Peneirei Fubá – Sifting Cornmeal, Part III : Laudato Si’
Don Pribor, Church Worker Justice Organizer, is writing a series of blogs about his trips to Brazil this year and his efforts to develop relationships with progressive Brazilian Catholic organizations.
In my last blog post, I spoke about my first experience of the Brazilian Base Christian Communities. I participated in a five day meeting for international visitors that was held in the town of Cariacia, which is one of the municipalities in the metropolitan area of Vitória in the Brazilian state of Espírito Santo. I recently paid a visit to my friends in Cariacica and we went to Mass on Sunday at the Vitória Cathedral.
The Brazilian church has given great attention to Pope Francis’ encyclical about the ecological crisis. The name of this encyclical “Laudato Si’” come from the first line of St. Francis of Assisi’s hymn to creation and means “Praised Be“ in English. Some elements of the Brazilian church have been very active in the environmental movement and there is a growing awareness of the beauty and fragility of Brazil’s many ecosystems. The basilica dedicated to Brazil’s patron saint, Our Lady of Aparecida, is full of beautiful artwork that depicts these ecosystems.
At the Mass at the Vito?ria Cathedral, we were given a worship aid that surprised me because of the moving words to the official prayer and the hymn for this year’s Fraternity Campaign sponsored by the Brazilian Bishops’ Conference. The whole Brazilian church is being asked this year to reflect upon Laudato Si’.
Here are the words to the prayer and the hymn in my translation from Portuguese to English:
Prayer for the 2017 Fraternity Campaign
Theme: “Cultivate and Take Care of Creation” ( Gn. 2:15 ) Motto: “Fraternity: Brazilian Biomasses and the Defense of Life”
God, our Father and Lord, we praise you and bless you for your infinite goodness. You created the universe with wisdom and you handed it over to our fragile hands so that we would care for it with tenderness and love.
Help us to be responsible and zealous for our Common Home.
Increase, in our immense Brazil, the desire and the willingness to care more and more for people’s lives and for the beauty and richness of creation, nourishing the dream of the new heaven and the new earth that you promised.
Hymn of the Fraternity Campaign 2017
1. May you be praised, o Lord, for mother earth, who welcomes us, make us joyful and gives us bread ( cf. Laudato Si’, n.1).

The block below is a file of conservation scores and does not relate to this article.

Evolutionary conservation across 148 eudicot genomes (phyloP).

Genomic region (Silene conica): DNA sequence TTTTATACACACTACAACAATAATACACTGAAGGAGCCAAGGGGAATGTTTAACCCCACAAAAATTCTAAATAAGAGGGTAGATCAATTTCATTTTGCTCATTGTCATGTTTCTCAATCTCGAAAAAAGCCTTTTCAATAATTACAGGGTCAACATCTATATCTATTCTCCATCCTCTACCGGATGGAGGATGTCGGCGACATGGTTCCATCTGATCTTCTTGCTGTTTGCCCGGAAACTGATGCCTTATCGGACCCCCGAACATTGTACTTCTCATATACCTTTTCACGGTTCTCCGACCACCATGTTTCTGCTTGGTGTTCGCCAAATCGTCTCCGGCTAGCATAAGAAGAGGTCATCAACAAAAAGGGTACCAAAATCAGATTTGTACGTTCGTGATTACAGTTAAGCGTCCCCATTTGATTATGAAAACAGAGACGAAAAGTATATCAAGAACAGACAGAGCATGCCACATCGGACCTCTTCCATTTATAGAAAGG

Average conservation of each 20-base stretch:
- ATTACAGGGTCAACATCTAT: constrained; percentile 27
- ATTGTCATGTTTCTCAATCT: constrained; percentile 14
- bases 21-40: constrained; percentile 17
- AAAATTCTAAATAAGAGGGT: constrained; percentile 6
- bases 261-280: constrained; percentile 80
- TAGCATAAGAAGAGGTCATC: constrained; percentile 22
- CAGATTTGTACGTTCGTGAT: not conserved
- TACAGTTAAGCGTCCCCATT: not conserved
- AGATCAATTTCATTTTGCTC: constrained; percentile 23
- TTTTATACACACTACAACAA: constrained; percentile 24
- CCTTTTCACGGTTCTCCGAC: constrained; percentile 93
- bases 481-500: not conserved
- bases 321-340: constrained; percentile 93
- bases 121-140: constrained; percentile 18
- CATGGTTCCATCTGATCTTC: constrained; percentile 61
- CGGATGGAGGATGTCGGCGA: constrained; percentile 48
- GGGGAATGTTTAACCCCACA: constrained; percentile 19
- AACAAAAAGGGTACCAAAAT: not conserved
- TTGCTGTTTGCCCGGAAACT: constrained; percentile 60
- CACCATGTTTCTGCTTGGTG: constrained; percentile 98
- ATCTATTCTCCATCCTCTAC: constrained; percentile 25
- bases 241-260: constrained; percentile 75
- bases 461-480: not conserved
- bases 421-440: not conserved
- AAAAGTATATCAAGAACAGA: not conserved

We want to be your partners in the task of “ cultivating and taking good care of creation”.
a. Laudato Si’ – Pope Francis’ encyclical about the ecological crisis and the responsibility of all people to respond to it. Written in 2015.
Refrain: From the Amazon to the Pampas, from the Cerrado to the Manguezais, may our song of life and peace come to You
Pampas– flat plains in the southernmost part of Brazil which borders Argentina and Paraguay
Cerrado– vast tropical savanna in central Brazil
Manguezais – ecosystem along the entire Brazilian coast situated between solid ground and the ocean
- Seeing the richness of the biomass that you created, with happiness you said: everything is beautiful; everything is good!
In order to take care of your work you called us to preserve and cultivate such a great gift (cf.Gn. 1-2 ).
- Along the entire coast of our country you spread life; there are many faces– from the Caatinga to the Pantanal: Black people and Indians, rural people: beautiful people, fighting together for a more equal world.
Caatinga – unique ecosystem found only in Brazil, arid semi-desert, in Brazil’s Northeast
Pantanal – the world’s largest tropical wetland found mainly in the Brazilian state of Mato Grosso do Sul
Black people- In Brazilian Portuguese, there are two words for the one English word “black” : preto ( the color black ) and negro ( used by Afro-Brazilians to describe themselves politically). In this song, the word “ negro” is used, and it does not have the offensive connotations in Portuguese that it has in English. Translating “ negro “ as “ Afro-Brazilian” is awkward, through “Afro-Brazilian” sounds better in English to many Americans.
Indians– unlike in Mexican Spanish, the Portuguese and Spanish word “ i?ndio” is not offensive in Brazilian Portuguese. The word “ indi?gena” ( indigenous ) is also used in Brazil, but in this song the word “ i?ndio” is used.There is no direct Brazilian translation of the US term “Native Americans”
- Lord, now you lead us to the desert and then you speak tenderly to our hearts
(cf. Hosea 2:16) to show us that we are such diverse peoples but the same God makes our hearts beat.
- If we contemplate this “mother” with reverence, not with visions of profit or ambition, consumerism, wastefulness and indifference become struggle, commitment and protection ( cf. Laudato Si’, n. 207 ).
- May a new ecology grow among us (cf. Laudato Si’, chapter IV) where people, nature
and all of life at last can sing in the most perfect symphony to the Creator that made the earth his garden.
Together, let us be the the church we know is possible! Join the transformation.